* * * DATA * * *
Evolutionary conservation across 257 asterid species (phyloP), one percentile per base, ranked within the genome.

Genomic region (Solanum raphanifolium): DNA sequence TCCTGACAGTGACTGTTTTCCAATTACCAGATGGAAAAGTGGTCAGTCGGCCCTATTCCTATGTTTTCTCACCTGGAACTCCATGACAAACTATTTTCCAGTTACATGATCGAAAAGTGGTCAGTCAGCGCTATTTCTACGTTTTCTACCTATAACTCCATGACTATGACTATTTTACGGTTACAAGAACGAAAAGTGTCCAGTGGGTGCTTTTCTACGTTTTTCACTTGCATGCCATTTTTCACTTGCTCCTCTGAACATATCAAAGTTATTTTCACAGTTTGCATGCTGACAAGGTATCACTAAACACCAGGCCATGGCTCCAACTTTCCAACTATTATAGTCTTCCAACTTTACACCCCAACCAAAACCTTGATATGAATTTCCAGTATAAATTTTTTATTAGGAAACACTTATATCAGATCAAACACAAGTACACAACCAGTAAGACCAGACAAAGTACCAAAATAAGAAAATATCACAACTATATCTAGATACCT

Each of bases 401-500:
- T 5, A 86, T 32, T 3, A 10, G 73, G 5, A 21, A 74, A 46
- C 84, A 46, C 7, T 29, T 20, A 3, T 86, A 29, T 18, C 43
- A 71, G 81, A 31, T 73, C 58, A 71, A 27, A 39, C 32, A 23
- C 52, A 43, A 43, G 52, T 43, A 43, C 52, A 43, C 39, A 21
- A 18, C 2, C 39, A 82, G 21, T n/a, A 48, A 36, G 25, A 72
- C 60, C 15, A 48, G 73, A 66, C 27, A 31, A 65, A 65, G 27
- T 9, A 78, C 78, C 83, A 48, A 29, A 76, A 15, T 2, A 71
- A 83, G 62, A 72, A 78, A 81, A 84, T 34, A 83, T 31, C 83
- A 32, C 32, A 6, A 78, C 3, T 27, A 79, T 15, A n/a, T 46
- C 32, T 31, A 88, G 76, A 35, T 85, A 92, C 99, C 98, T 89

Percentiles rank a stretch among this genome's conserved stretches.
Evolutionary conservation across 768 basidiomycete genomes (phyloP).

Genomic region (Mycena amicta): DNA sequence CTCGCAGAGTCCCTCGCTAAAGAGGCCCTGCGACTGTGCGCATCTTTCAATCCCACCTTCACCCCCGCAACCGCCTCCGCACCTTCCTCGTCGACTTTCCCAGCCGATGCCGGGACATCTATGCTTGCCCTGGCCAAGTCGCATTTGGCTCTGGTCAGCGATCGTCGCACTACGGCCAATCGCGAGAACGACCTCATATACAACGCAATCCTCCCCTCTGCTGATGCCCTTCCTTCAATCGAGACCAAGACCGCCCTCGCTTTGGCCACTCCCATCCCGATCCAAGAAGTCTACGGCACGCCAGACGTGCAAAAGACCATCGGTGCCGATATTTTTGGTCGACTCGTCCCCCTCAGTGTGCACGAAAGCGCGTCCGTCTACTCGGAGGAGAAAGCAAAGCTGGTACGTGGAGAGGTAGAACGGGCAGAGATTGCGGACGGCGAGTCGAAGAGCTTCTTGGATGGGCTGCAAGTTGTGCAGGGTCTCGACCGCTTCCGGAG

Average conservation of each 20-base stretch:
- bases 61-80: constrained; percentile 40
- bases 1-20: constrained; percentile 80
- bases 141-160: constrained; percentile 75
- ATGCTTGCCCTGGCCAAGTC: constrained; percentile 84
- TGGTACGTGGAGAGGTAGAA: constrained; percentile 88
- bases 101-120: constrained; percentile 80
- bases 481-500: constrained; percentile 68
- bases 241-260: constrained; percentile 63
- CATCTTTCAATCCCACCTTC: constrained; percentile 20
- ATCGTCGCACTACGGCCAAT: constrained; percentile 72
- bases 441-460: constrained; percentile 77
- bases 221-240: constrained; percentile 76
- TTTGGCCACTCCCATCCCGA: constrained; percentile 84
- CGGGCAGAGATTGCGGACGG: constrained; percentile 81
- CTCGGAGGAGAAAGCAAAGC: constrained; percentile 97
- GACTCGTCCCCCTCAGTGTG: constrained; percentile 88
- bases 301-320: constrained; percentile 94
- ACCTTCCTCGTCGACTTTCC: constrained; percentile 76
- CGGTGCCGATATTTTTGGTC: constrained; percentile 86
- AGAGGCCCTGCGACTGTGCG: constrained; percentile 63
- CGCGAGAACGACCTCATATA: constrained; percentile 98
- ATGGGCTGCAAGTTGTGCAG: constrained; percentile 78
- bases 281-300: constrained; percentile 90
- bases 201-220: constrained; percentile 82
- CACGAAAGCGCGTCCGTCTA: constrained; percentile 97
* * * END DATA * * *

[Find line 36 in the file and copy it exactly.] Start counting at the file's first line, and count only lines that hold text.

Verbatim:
- CGGTGCCGATATTTTTGGTC: constrained; percentile 86